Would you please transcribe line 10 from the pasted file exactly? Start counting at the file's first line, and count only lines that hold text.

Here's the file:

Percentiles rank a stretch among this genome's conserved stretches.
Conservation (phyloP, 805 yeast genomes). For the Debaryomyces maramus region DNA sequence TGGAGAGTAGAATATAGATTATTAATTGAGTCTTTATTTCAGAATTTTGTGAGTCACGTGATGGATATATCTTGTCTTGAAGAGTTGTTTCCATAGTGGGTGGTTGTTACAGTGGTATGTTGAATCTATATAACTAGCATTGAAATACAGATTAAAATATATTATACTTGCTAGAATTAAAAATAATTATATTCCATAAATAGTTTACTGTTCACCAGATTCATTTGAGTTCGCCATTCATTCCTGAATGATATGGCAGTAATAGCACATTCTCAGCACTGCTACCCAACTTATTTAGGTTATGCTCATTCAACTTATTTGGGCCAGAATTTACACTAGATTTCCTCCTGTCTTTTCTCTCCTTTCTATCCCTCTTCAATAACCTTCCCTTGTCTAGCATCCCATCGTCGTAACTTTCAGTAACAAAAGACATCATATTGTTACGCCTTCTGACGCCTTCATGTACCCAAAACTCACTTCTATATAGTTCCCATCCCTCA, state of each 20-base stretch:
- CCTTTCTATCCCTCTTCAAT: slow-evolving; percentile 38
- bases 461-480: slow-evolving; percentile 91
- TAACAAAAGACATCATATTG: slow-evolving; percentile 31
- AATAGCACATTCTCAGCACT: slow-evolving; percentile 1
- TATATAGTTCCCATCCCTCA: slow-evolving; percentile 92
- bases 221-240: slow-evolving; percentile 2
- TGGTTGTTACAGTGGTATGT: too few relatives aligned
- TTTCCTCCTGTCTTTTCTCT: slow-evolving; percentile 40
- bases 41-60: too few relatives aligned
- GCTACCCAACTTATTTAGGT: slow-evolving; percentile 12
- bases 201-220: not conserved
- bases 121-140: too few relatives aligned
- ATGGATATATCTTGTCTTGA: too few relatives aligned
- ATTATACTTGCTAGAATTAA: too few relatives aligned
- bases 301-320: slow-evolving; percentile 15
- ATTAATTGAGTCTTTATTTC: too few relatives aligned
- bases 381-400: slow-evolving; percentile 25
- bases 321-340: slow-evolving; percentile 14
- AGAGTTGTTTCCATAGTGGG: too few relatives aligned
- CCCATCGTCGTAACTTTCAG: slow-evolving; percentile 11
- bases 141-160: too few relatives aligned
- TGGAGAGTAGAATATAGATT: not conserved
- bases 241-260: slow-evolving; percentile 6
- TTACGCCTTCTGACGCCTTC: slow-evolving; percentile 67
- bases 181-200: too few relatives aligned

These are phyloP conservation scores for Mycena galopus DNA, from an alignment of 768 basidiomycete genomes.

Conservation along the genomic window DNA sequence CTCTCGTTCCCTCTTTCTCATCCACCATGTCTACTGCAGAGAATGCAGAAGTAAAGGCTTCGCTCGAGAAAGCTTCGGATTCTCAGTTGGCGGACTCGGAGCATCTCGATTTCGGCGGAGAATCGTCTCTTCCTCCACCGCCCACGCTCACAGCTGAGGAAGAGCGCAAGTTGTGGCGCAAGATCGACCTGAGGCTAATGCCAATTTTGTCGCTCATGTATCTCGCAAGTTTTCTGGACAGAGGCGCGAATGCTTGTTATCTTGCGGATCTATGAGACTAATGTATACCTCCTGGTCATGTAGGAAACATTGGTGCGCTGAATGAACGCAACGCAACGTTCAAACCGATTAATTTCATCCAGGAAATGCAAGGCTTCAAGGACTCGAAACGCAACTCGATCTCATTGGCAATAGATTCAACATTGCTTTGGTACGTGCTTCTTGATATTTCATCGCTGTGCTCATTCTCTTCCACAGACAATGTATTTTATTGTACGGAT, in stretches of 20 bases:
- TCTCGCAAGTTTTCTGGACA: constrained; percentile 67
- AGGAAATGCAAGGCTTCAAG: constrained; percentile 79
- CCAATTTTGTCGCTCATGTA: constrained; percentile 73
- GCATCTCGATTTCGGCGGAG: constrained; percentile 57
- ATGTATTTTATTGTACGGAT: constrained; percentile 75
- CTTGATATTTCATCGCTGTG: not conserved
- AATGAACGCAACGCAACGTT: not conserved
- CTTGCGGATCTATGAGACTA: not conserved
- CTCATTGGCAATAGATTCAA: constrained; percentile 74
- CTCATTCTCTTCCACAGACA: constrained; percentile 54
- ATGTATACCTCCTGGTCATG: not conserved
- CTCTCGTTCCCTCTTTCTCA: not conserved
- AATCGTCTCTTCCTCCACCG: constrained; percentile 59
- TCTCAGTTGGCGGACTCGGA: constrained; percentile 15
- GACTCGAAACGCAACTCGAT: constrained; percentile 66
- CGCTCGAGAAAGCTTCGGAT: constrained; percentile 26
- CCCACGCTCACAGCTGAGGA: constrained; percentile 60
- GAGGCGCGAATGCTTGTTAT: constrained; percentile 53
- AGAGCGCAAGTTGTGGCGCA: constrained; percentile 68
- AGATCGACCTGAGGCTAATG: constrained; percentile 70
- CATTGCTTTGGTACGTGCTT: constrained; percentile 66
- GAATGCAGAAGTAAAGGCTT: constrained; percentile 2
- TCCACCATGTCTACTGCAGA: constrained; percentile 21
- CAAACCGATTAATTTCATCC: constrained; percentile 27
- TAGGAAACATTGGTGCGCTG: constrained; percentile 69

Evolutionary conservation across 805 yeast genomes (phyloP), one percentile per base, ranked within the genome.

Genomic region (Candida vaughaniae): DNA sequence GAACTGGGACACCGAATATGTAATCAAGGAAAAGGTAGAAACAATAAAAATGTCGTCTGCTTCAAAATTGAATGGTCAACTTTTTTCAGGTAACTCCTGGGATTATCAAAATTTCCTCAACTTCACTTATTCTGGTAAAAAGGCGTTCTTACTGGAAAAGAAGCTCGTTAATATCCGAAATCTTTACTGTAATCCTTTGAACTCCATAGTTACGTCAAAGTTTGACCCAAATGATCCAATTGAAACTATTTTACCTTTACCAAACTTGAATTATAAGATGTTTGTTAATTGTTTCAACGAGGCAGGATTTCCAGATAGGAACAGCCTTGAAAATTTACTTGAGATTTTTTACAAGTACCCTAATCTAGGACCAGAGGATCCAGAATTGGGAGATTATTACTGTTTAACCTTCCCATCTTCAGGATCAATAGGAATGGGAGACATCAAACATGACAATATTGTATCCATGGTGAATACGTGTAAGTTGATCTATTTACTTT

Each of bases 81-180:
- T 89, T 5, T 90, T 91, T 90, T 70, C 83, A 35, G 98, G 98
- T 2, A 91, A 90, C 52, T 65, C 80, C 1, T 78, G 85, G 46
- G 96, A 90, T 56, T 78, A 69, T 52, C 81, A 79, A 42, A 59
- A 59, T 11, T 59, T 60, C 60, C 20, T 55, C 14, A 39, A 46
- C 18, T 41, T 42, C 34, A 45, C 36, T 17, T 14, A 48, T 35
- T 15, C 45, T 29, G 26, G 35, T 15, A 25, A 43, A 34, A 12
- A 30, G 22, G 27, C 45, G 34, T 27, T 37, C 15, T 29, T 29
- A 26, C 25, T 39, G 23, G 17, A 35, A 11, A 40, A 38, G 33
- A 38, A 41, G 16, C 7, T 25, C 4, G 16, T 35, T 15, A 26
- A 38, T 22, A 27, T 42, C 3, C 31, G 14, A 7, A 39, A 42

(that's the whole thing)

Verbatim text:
- TTTCCTCCTGTCTTTTCTCT: slow-evolving; percentile 40